Big news! Finally –FINALLY – there is overwhelming, irrefutable proof that mankind is a principal player in the precipitation of climate change! Five distinct groups of researchers studied last year’s severe and prolonged heat wave in Australia and the results, quoth the New York Times, are “perhaps the most definitive statement climate scientists have made tying a specific weather eve –“
Oh, who am I kidding? It’s not going to change anything.
Not because the news isn’t ominous – it is, but we knew that already – but because it has the unfortunate distinction of being true.
Yup. The New York Times also points to Emergent, an online tool that tracks the spread of rumors via the internet and finds that unfounded rumors spread faster than truth, and faster still than follow-up reports that debunk the rumor as a hoax, scam, or simply “false.”
To cite just one recent example, Emergent ogled – I mean, looked at – the highly implausible tale about the woman who had a third breast surgically implanted, to ward off men.
See? You knew about it, right?
Even though – “extra breast /turning off men” is almost an oxymoron.
Reports that purported the story to be true were shared online more than three times as often as the follow-up story exposing it as a “falsie.”
It’s the equivalent of a Page One headline turning out to be untrue, and the retraction being relegated to page 47.
It’s not hard to figure out why rumors spread faster than truth. It’s fun to read about a three-breasted woman. Wa-aayyyy more entertaining than learning that authorities uncovered a prosthetic breast in the two-breasted woman’s luggage.
Time and again, unfounded claims were shared online with a speed and frequency that its “true” counterparts could only envy.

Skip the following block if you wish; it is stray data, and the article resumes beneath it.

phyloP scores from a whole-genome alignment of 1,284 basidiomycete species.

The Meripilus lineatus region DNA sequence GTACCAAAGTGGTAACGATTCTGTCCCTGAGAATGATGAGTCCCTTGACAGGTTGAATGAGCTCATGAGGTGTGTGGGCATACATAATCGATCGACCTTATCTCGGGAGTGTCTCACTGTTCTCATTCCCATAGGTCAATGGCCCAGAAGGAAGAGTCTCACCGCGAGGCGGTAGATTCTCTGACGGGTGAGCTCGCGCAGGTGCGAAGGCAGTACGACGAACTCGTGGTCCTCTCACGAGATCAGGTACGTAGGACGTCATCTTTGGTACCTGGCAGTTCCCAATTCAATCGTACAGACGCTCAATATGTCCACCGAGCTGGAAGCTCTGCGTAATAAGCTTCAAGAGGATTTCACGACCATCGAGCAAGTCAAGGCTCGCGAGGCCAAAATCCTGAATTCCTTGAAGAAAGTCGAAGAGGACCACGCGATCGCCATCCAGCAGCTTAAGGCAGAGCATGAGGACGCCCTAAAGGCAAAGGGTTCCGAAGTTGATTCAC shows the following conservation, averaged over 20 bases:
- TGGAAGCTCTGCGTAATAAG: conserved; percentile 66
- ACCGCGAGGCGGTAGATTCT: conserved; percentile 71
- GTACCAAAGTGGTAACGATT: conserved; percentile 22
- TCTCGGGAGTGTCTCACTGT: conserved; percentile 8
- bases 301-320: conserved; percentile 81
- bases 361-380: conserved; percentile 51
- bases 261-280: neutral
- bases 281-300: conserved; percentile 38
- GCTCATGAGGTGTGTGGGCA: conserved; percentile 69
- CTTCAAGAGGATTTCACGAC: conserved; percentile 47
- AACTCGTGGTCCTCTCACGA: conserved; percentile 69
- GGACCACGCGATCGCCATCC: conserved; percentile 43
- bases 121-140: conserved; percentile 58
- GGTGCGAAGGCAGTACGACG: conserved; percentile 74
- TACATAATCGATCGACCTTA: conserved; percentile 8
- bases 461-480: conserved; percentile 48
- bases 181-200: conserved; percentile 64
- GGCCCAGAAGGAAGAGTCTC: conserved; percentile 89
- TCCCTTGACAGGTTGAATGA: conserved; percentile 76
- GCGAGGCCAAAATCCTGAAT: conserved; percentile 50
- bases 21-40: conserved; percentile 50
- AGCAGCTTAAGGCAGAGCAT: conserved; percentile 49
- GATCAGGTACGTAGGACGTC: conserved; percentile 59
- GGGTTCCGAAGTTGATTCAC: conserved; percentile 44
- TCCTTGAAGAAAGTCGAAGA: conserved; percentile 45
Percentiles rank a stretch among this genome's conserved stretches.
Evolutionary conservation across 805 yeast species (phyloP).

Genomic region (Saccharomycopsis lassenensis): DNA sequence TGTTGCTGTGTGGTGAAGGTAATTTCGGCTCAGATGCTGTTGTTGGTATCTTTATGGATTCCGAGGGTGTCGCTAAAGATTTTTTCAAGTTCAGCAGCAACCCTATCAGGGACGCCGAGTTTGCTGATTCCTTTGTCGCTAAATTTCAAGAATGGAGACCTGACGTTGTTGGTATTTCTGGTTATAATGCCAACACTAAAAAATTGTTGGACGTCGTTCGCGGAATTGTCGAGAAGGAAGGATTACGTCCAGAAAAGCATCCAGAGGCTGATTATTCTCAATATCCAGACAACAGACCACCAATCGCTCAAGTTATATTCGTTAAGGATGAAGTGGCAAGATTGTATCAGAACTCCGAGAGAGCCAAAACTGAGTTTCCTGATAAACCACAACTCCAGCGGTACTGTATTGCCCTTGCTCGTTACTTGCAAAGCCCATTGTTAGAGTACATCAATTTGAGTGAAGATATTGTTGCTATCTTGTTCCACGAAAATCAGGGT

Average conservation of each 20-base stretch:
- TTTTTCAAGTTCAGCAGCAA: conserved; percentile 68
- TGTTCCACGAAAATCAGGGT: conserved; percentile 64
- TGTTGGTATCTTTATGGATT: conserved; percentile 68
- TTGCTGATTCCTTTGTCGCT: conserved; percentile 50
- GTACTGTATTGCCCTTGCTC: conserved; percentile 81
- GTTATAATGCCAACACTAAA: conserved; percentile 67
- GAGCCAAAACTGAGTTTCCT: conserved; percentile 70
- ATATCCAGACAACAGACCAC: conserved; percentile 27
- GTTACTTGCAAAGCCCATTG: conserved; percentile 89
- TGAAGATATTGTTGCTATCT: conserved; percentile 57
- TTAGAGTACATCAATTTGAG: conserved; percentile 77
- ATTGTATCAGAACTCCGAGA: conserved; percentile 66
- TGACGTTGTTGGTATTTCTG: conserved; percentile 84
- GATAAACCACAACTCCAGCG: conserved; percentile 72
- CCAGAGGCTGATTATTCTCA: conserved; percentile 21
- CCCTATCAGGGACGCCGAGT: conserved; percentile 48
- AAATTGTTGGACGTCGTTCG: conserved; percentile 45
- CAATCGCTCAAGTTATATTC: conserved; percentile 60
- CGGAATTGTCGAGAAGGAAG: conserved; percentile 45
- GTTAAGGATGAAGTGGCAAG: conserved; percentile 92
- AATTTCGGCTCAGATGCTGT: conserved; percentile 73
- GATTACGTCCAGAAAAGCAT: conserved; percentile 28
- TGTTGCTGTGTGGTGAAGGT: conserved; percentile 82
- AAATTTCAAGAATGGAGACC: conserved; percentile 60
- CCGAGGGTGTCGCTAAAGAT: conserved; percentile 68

It’s the social media equivalent of the quote widely attributed to Mark Twain, “A lie can travel halfway around the globe while the truth puts its shoes on.
Want proof? Do you like your proof laced with irony? Mark Twain isn’t the author of the quote!
I choose to believe the Emergent findings despite the fact that they’re “true.”
At least, I think they are.
Which brings us back to the Australia climate-change heat wave story.
The different teams of researchers ran dozens of computer simulations, both with and without human behavior in the mix. Sans man, the simulations couldn’t reproduce the heat wave. But as soon as the magic ingredient – “us” was added – Voila! Instant Baked Australia!
And being true, the one thing we can be assured of is: it won’t be changing many minds.
Because there is already pretty close to unanimity among climatologists about humankind’s “contribution” in this area, and roughly half the US population still resolutely stuffs their collective index fingers into their ears and bleats “LALALALALA!”
With some polls showing that the percentage of unbelievers is rising.
If you put your ear to the ever-warming ground, you can hear confounded climatologists snarling,
“Curses! Foiled again, by the humdrum drumbeat of veracity!”
It’s not so much that we can’t handle the truth, we’re just not particularly enthusiastic about it.
On top of all there that, there’s our innate tendency towards confirmation bias, aka, the persistence of discredited beliefs, which means that often, when we’re presented with overwhelmingly compelling evidence that our viewpoint is erroneous, instead of abandoning said belief, we become more firmly entrenched to it!
It’s like removing the pillars of the Coliseum and instead of the structure crumbling in a heap, the Coliseum not only remains standing, but adds extra seats!
Which is why shrewd political consultants advise their candidates to define their opponent before he/she has a chance to define him/herself. Because first – and false – impressions are difficult to overcome.
So to wrap this all up in a neat, if massively depressing bow: we eagerly and shamelessly share sham stories, barely pay attention when the truth comes down the pike to set us straight, and later on, when indisputable proof comes along that makes that false belief untenable, we cling even more tenaciously to the fabrication.
In other words, the planet ain’t got a snowball’s chance in Australia.
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